The violence and Hubris of British colonialism, Partition are the main themes of the poem. Cyril Radcliffe’s decision resulted in mass migration and widespread violence as countless Hindus, Muslims, and Sikhs were forced to seek safety in religious majorities on the other side of new boundaries. With this context, the poem highlights the devastating effects of British Colonialism.

Analysis Of The Poem

            The poem starts with the line that Radcliffe was unbiased when he arrived in India. Radcliffe was unaware of India’s cultural traditions and the communal tension prevalent in India. Radcliff is a person who had never come to India and now he is called for partition. He was a complete stranger. Auden says that partition was among people, who were fanatically different, they had a different diet and different God.

Radcliff was told in London that we have no time left for mutual reconciliation and rational debate and that this line will be not drawn. The decision had already been taken now. You are being called to fulfill the formalities. Two sides can’t come together. The solution lies in their separation only. It means that in Radcliffe’s mind, it was already settled that there is no chance left of stopping this partition.

            Auden mentions that letter which was written by Lord Mountbatten to Radcliffe, in the letter evidence can be seen that Mountbatten doesn’t want to see Radcliff. Even he had given authority to Radcliff to divide and draw the line himself. For the help, they provided accommodation to Sir Radcliffe and two Hindu judges, and two Muslim judges to seek advice were given to him. The final decision rested with Radcliffe.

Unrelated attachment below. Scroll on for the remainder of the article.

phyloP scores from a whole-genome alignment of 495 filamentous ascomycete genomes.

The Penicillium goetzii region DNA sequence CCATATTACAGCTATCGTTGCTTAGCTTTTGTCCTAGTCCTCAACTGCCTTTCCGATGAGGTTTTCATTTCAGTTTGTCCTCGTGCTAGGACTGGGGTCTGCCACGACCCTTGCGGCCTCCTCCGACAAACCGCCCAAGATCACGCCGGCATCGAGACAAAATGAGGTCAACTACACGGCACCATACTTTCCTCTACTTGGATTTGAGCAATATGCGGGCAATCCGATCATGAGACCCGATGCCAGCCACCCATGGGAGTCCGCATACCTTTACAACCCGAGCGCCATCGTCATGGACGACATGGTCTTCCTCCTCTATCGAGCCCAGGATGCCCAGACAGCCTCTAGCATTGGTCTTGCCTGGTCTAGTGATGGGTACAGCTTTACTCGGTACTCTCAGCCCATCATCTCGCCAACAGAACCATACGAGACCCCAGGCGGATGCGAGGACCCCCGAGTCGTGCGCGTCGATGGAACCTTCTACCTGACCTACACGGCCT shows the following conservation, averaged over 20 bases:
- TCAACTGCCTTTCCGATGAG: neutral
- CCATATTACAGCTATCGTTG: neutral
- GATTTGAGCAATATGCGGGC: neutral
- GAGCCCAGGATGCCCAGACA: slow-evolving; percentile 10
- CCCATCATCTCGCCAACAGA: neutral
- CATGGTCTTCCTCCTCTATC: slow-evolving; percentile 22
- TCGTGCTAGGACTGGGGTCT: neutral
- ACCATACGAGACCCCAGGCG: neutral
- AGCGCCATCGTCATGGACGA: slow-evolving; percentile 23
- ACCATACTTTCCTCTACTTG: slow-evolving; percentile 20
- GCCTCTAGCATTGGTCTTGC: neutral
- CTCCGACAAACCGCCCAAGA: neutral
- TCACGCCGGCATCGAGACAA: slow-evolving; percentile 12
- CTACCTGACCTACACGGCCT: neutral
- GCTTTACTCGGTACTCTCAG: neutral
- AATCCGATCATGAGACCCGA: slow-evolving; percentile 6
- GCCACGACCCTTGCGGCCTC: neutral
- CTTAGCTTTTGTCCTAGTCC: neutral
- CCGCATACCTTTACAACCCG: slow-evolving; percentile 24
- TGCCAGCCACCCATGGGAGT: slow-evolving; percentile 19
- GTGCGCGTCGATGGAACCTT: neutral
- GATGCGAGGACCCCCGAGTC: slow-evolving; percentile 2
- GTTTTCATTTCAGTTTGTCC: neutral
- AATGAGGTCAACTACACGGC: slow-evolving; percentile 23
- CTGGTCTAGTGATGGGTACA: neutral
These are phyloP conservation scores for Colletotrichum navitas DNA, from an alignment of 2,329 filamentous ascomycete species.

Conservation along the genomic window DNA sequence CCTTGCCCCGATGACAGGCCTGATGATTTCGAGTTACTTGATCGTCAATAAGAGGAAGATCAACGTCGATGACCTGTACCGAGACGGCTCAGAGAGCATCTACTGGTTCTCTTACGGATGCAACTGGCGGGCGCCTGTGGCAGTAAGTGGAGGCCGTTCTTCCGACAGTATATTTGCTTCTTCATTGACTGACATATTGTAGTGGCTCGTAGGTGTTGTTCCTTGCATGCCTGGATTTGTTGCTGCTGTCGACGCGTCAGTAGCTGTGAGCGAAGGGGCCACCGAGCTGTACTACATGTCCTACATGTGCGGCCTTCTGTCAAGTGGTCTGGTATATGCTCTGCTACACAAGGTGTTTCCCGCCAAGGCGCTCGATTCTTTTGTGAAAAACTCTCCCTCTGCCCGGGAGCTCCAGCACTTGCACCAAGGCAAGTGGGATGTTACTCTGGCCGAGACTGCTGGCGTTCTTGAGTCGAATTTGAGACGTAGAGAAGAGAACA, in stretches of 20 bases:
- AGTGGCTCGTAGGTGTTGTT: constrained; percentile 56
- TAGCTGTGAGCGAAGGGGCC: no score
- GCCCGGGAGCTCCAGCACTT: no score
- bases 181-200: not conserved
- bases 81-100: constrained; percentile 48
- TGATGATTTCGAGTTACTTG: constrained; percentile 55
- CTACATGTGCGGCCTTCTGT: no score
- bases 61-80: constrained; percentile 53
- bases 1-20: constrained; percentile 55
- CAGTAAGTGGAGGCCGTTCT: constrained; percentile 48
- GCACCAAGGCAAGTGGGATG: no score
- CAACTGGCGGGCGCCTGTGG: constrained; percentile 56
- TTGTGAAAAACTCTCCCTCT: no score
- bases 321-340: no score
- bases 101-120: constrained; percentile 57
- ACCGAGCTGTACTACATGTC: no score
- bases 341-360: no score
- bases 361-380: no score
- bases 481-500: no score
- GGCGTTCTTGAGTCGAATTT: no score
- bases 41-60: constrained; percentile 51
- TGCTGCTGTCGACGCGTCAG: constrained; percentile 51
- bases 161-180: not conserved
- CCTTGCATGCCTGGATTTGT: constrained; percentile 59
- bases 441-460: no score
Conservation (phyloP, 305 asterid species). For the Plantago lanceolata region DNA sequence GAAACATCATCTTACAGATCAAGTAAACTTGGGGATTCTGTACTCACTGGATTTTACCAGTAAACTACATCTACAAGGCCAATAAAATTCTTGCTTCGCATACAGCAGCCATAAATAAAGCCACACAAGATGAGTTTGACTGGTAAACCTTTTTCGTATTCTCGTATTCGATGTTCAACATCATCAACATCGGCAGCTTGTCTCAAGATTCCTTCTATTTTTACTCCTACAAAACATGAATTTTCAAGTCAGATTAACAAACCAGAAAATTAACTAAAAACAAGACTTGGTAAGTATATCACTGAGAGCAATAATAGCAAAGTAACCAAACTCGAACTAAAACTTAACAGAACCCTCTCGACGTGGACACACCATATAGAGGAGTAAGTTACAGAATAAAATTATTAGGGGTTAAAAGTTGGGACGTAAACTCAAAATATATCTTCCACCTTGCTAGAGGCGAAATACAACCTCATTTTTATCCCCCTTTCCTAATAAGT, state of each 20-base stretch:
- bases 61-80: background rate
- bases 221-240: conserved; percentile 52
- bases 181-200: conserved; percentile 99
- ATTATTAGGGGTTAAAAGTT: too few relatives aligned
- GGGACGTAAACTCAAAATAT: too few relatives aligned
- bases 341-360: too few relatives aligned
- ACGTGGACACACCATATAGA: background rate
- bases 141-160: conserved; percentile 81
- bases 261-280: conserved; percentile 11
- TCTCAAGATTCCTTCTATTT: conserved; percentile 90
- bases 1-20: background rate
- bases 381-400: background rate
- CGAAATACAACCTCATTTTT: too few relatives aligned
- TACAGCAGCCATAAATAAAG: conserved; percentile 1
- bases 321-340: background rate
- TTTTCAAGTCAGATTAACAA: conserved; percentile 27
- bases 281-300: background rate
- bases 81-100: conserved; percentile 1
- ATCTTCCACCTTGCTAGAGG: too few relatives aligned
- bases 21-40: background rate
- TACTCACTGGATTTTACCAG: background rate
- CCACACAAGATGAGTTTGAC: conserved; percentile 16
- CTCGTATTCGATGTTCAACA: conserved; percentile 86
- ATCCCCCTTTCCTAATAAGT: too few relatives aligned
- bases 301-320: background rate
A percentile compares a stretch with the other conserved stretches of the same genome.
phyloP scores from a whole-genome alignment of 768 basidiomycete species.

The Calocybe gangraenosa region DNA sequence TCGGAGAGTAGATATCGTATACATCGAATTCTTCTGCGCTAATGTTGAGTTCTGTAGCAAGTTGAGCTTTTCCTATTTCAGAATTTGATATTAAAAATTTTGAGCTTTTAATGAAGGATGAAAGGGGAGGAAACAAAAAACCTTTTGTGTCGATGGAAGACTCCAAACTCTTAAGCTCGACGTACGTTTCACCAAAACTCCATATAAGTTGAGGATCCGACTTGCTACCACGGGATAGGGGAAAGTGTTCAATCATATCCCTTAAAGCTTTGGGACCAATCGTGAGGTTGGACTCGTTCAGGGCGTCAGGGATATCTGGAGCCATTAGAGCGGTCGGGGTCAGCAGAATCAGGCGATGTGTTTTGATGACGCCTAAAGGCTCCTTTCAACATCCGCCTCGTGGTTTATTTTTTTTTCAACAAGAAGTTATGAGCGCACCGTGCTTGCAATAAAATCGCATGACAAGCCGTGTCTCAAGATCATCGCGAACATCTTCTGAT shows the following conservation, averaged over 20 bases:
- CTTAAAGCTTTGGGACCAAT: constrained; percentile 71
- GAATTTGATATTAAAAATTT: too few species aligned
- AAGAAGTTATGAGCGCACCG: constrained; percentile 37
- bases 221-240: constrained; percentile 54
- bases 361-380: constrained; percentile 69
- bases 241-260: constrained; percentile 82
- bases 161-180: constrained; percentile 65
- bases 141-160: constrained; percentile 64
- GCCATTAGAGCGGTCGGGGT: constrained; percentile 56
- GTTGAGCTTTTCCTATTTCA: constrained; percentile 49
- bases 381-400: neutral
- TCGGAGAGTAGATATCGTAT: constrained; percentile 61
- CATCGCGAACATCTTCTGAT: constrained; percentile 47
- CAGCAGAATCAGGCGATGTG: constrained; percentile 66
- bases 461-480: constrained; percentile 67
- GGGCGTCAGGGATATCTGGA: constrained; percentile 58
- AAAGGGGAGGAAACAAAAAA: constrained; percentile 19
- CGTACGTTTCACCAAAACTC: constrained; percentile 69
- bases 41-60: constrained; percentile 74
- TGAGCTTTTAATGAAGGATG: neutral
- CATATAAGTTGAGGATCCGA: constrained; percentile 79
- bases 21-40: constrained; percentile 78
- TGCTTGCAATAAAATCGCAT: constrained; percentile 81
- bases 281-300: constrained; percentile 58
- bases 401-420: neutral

Next Auden says that Sir Radcliffe was living in a lonely mansion under police protection. Because the police were scared that orthodox people of any side can attack him or assassinate him. He got down to work and the task was of setting the destiny of millions of people living on both sides just by tracing a single line of land. People had to leave their sources of income school houses except they were out of their land and their state was in the hands of the Radcliffe line.

            Auden criticizes the way partition was done because the maps given to Sir Radcliffe were out of date and even the census was also incorrect due to this he faced many difficulties. But Auden mentions that there was no time to verify and examine maps for the census.

            Radcliffe was setting the faith of millions of people with incorrect defaulted papers.